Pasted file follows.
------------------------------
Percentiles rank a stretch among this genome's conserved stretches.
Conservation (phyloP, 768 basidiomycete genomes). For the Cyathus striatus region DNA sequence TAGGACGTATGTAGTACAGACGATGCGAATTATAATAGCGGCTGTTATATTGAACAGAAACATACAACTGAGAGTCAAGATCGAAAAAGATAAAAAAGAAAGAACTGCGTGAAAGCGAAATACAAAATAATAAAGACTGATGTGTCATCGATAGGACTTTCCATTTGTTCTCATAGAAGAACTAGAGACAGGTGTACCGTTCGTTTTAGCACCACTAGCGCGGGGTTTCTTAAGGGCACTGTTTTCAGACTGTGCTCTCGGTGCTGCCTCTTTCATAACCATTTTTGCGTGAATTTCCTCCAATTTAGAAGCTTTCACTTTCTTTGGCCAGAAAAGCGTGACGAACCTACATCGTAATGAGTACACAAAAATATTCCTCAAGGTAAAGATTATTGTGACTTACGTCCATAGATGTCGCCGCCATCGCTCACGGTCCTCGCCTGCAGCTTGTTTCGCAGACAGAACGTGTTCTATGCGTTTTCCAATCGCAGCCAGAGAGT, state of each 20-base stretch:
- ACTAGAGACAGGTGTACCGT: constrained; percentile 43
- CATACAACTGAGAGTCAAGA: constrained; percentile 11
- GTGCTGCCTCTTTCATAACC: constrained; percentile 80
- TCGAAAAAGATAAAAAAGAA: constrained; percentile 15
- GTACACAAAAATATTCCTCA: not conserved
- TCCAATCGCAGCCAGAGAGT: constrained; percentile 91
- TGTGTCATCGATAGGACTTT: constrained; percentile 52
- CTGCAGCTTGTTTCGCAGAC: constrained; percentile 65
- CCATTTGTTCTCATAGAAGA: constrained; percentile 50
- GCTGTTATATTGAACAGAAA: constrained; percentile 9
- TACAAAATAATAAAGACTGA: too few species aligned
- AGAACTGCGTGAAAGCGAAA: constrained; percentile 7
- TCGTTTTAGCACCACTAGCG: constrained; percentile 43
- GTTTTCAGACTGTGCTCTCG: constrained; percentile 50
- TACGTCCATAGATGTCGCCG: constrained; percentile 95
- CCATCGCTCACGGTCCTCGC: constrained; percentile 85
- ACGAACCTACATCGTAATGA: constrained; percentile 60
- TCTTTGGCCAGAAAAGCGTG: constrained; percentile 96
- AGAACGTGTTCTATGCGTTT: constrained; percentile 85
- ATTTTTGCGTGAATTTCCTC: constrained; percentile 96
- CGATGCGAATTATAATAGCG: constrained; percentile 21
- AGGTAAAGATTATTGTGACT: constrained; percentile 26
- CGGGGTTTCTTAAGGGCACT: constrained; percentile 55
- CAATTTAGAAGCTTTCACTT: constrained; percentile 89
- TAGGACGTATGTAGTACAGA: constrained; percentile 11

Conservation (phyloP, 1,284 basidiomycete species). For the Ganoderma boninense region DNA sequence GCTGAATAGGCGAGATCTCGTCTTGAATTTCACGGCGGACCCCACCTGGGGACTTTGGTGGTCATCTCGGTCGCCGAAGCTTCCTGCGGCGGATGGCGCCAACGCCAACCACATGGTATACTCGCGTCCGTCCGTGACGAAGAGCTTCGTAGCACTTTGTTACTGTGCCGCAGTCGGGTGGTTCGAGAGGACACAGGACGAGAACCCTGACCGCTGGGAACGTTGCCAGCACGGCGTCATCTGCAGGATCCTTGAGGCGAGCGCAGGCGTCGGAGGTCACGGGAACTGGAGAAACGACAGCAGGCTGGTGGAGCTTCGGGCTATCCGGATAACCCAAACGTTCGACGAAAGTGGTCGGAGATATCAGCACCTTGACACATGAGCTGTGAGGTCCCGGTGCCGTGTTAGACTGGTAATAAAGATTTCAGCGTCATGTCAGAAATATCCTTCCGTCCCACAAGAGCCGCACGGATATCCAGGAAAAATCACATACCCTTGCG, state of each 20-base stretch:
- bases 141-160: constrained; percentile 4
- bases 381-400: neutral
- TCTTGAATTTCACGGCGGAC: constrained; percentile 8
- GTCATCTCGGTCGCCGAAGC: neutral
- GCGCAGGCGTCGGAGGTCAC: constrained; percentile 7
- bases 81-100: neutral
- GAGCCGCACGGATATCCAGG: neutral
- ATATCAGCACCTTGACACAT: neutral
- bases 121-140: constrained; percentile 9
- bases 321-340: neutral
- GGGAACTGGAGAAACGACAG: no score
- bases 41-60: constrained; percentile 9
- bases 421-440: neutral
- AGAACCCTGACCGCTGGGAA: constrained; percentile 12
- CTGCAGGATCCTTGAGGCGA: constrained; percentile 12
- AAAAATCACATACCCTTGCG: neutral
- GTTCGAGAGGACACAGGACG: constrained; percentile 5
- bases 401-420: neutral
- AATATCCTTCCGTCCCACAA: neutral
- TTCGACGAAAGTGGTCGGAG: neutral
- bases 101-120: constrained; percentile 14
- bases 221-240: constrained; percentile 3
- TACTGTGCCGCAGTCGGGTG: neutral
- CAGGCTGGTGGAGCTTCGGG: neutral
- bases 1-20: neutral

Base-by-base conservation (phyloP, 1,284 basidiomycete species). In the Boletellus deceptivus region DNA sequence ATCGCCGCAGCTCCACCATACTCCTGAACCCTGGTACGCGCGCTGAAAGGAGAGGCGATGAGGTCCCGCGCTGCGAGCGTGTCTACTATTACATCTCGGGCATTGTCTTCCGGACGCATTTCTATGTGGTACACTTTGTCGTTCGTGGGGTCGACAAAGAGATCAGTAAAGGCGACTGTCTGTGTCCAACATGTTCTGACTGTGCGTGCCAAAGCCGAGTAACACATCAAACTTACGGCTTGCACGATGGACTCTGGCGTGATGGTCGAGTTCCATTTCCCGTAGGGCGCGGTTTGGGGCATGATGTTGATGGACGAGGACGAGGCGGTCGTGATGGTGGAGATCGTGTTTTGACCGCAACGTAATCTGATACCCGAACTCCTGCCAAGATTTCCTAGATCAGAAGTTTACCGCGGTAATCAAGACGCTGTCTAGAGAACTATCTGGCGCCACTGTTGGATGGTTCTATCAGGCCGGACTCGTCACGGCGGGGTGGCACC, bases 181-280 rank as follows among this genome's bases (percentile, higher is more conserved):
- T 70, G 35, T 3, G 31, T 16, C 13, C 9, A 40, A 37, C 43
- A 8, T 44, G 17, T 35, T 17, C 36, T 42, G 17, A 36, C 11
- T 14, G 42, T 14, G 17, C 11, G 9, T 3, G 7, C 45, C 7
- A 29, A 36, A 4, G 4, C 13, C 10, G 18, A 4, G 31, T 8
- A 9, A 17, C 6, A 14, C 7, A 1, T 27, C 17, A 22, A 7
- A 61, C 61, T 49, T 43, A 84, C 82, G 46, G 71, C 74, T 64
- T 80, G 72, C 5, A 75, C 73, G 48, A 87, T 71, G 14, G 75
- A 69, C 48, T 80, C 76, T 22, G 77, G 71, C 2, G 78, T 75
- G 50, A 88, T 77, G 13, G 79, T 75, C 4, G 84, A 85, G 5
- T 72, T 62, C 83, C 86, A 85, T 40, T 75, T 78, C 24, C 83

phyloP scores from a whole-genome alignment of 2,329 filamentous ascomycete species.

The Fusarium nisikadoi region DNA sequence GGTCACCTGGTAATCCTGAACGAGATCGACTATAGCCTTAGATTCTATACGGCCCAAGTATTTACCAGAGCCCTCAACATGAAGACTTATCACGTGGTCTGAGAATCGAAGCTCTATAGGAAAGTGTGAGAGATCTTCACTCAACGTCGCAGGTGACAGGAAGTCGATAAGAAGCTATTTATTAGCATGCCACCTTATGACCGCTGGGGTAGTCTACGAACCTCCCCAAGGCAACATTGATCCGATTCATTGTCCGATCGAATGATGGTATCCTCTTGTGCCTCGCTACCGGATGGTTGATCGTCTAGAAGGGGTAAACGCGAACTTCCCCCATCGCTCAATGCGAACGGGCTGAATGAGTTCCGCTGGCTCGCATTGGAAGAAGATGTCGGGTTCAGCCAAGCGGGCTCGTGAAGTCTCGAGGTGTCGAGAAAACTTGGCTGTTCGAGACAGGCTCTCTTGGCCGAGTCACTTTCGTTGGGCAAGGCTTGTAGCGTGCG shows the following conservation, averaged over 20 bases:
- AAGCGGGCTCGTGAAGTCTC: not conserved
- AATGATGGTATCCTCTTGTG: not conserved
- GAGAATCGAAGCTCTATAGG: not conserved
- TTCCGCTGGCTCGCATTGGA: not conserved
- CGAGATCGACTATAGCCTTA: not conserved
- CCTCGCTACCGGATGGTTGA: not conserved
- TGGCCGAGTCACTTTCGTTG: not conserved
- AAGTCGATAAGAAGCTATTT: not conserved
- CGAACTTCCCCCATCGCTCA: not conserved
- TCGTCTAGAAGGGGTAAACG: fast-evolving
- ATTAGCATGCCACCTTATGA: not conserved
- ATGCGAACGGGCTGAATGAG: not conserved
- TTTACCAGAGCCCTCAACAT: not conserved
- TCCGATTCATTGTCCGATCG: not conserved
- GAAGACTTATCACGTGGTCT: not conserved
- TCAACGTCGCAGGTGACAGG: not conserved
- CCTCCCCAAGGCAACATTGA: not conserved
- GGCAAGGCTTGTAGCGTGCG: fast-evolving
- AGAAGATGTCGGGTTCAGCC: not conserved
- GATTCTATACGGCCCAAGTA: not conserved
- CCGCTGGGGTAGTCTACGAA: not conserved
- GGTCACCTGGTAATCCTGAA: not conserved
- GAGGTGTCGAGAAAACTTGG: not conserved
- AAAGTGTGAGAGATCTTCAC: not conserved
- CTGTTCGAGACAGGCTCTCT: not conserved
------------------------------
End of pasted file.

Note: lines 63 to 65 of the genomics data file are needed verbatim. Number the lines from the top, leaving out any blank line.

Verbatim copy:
- G 50, A 88, T 77, G 13, G 79, T 75, C 4, G 84, A 85, G 5
- T 72, T 62, C 83, C 86, A 85, T 40, T 75, T 78, C 24, C 83

phyloP scores from a whole-genome alignment of 2,329 filamentous ascomycete species.